In case you have bundles with JavaFX dependencies and JavaSE-1.7 BREE, you will thus have to ensure that a Java 7 JVM, which provides JavaFX 2.2 (e.g. an Oracle JVM), is used to resolve the JavaSE-1.7 execution environment in your IDE. The e(fx)clipse JavaFX-PDE integration will only be able to resolve all JavaFX dependencies (of a bundle with JavaSE-1.7 BREE), if the respective
jfxrt.jar (which bundles the JavaFX 2.2 classes) can be located in the installation location of the JVM, against which the JavaSE-1.7 execution environment is resolved. In order to ensure that this is the case, go to "Windows -> Preferences -> Java -> Installed JREs" and ensure a compatible Java SE 7, which provides JavaFX 2.2, is installed.
Eclipse will automatically detect the jar libraries provided by the JVM and add it to the registration. Note that the
jfxrt.jar will actually not be added to the JVM definition, and that it does not have to be manually added to it either, because the contained JavaFX classes will be added to the classpath of all bundles with javafx.* package imports (and JavaSE-1.7 BREE) by the e(fx)clipse JavaFX-PDE-integration automatically. To ensure that the respective JVM is used to resolve the JavaSE-1.7 execution environment, go to "Windows -> Preferences -> Java -> Installed JREs -> Execution Environments" and select it there.
In case you have bundles with JavaFX dependencies and JavaSE-1.8 BREE, you will have to ensure that a compatible Java 8 JVM, which bundles JavaFX 8.0, is registered as installed JRE and specified to resolve the JavaSE-1.8 execution environment. Note that here, the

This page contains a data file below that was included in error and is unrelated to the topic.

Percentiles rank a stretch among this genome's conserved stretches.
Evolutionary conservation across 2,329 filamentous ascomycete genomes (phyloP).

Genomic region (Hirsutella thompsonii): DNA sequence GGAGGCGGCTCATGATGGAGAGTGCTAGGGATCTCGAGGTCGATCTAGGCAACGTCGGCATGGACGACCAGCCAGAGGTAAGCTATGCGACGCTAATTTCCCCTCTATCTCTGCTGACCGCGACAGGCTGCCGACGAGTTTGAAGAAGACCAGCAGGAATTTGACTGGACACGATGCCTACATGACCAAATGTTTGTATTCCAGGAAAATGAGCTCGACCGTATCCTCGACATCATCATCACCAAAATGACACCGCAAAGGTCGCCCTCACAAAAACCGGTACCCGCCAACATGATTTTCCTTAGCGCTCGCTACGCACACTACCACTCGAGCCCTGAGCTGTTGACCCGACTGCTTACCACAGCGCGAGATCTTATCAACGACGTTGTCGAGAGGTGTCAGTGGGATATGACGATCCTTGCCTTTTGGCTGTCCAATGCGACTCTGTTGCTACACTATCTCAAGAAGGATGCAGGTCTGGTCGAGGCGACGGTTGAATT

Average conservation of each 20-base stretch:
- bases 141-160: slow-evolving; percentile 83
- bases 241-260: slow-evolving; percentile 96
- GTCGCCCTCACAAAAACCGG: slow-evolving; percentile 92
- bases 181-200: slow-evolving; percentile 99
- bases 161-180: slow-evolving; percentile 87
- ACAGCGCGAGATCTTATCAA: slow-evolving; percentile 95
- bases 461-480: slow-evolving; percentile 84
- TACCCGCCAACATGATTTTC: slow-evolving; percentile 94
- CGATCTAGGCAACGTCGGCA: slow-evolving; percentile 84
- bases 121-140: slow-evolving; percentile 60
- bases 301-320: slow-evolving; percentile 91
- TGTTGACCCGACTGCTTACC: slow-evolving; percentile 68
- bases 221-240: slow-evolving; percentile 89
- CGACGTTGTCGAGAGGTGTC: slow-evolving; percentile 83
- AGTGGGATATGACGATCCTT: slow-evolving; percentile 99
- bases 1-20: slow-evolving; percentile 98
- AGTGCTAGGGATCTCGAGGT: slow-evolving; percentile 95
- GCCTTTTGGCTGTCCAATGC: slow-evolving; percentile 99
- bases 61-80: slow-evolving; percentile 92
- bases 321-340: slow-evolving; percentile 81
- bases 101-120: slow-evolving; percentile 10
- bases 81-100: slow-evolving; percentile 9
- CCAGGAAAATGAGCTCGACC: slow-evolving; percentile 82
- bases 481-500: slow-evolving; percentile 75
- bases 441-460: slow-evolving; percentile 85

jfxrt.jar will be automatically added to the JRE definition when registering the Java 8 JVM. However, the
jfxswt.jar will not be added (it contains the javax.embed.swt.* classes), and it also does not have to be manually added to the JVM definition as well, as it will be added to the classpath of all bundles that have JavaFX dependencies (and JavaSE-1.8 BREE) by the e(fx)clipse JavaFX-PDE-integration.
Define and Set Target Platform
In order to control against which version of GEF 3.x or GEF4 you develop, you should set up a target definition file. To do so, go to "File -> New -> Other..", then choose "Plug-in Development -> Target Definition". Your target definition will have to include the respective GEF 3.x or GEF4 components from one of our update-sites (it is recommended to use the SDKs as these contain sources), as well as their respective dependencies. This might be achieved easiest if you transfer these dependencies from one of the target files provided by